# Legacy Projects

It is a rare developer who would choose a legacy project over greenfield development, but teams are often tasked with maintaining old products, often for a significant period of time. These cash cows (opens new window) are critically important to companies over the short-to-midterm, but they will accelerate the typical developer's journey along the boredom spectrum. The work must get done, but there are strategies to mitigate the negative impacts or your team.

# Share Painful Work

  • Be honest with timelines and product roadmaps

  • Share painful work across the entire team

  • Promote the importance of the project (i.e. impact on the bottom line)

# Company Goals

Poorly defined and communicated company goals often feel disconnected and out-of-touch with a developer's daily work.

  • Consistently share the motivation (the why) behind a company goal

  • Frame goals in concrete deliverables

  • Help team members develop personal goals that contribute to the overall goals

  • Seek clarification up the hierarchy for unclear or unrealistic goals

# Provide Room to Explore and Learn

Most developers are inherently curious but it's a challenge to find the time and space in which to learn. If you have a formal program intended to accommodate learning it should be treated as important as any project or feature work. If you don't have a defined program you can still carve out opportunities for exploring and experimentation. A variety of technology spikes, investigations and research tasks mixed in with regularly scheduled work gives developers a chance to gain new skills and enrich the team. You should be looking for opportunities that tie the learning back to company objectives, advance department goals and increase the capacity and resiliency of the team.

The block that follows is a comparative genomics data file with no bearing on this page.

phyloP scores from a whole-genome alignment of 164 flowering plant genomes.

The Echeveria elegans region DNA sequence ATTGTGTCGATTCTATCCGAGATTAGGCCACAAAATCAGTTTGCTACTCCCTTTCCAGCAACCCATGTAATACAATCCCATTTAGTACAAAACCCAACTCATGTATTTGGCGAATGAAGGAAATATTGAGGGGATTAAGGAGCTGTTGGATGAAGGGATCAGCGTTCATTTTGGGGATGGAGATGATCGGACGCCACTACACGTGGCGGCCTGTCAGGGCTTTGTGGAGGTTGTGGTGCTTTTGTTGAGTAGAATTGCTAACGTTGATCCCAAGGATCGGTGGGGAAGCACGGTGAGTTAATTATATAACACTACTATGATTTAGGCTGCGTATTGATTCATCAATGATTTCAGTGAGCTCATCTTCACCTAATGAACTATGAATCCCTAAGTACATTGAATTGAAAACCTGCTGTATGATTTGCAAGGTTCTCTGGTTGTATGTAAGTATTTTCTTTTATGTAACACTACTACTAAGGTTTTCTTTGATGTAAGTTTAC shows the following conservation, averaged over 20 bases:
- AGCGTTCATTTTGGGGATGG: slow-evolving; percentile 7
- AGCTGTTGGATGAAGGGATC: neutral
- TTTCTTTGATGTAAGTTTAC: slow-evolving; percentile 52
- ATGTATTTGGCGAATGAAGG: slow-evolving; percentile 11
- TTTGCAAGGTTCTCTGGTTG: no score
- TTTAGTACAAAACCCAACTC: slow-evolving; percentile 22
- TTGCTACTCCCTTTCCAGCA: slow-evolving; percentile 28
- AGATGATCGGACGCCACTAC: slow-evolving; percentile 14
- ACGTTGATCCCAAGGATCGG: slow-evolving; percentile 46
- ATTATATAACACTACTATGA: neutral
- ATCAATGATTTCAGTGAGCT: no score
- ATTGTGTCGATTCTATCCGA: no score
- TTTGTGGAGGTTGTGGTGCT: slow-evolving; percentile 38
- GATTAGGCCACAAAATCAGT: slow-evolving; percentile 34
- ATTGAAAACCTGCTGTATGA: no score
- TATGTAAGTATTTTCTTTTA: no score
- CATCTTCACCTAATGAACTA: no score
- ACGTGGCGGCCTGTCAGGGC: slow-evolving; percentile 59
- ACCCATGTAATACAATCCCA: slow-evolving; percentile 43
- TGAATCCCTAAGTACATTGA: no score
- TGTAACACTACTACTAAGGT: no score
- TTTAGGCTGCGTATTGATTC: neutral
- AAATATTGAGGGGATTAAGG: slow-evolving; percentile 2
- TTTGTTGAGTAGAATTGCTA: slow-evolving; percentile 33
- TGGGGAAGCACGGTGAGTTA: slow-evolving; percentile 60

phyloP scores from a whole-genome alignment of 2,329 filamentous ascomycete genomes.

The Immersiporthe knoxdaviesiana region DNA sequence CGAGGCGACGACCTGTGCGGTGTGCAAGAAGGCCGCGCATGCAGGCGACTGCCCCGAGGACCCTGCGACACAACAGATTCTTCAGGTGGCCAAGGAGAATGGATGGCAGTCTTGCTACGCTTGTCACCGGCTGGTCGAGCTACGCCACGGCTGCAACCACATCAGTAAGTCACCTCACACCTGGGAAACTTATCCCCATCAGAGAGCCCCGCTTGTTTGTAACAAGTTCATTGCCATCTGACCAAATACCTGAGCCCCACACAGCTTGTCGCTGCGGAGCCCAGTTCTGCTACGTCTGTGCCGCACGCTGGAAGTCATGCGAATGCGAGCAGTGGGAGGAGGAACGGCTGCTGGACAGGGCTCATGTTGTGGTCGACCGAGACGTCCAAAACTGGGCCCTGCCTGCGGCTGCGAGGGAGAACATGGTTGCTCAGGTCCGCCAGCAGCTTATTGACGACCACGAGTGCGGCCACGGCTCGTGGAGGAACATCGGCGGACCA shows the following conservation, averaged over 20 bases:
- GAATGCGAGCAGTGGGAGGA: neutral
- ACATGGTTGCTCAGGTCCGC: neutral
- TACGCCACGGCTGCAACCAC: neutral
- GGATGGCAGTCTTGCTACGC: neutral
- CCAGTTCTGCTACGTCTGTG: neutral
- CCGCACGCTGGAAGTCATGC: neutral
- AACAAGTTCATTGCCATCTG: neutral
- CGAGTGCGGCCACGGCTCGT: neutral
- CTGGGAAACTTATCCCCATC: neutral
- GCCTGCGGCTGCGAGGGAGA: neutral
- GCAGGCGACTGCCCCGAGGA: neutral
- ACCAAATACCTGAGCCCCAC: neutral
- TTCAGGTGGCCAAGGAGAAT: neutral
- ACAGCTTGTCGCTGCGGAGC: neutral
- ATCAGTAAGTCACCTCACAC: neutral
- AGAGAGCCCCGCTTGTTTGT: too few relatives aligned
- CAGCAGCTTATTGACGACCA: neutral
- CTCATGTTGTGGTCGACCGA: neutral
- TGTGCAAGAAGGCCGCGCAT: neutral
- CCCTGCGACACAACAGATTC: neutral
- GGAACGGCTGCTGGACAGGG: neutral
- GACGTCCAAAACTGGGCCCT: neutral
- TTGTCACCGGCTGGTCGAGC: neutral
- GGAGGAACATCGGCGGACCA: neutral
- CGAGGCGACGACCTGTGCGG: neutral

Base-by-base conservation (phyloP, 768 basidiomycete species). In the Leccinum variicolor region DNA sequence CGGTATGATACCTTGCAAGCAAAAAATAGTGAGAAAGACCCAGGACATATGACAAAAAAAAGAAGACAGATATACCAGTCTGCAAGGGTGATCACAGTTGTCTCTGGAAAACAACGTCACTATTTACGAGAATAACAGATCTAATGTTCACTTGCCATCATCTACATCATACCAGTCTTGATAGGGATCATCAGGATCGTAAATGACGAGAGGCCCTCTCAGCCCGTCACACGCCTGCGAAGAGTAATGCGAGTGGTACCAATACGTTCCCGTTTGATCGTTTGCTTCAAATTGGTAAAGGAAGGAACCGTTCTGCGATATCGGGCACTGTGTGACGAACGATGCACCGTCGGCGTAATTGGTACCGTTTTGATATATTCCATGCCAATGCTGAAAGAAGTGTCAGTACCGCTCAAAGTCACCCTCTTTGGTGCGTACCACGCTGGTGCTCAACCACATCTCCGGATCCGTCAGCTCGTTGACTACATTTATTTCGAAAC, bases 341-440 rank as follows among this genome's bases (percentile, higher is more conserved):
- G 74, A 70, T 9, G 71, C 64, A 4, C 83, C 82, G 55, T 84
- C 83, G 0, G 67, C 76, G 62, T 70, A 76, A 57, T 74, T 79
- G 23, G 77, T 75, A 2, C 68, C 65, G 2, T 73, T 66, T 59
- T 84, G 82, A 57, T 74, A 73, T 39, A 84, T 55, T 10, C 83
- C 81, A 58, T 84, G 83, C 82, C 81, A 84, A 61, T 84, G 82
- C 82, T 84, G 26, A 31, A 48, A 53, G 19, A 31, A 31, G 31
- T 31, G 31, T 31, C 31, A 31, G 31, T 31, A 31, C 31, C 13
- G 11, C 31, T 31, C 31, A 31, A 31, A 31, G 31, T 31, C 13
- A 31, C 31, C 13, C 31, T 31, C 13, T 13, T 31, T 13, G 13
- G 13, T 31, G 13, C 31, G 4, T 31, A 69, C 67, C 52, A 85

# Summary

An Engineering Manager cannot wait for team members to tell them they've become bored, not only because it is unfair to make the employee responsible for what is clearly a management job, but also because they themselves may not be aware of the creeping boredom until it's too late to address.

You don't control many of the high-level causes of boredom but there are several key aspects where you have influence. Your role is to balance the promotion of a unified organizational direction with advocating for team members' individual needs and desires. Be fair, intentional and consistent.

Within your team you can influence important facets directly. Simple but meaningful recognition and rewards send powerful messages that outweigh their monetary costs. Sharing both the exciting green-field work and less-fun maintenance tasks builds a sense of community across your team.

  • If someone doesn't have a project that makes them light up, let them experiment. Your job isn't just building product, but building people.
  • Share the crummy work fairly. Be aware of who's doing it, communicate that you're aware, and tell them when they're going to be done.
  • Promising productive and creative time that is only taken away by urgent tasks accelerates the boredom clock.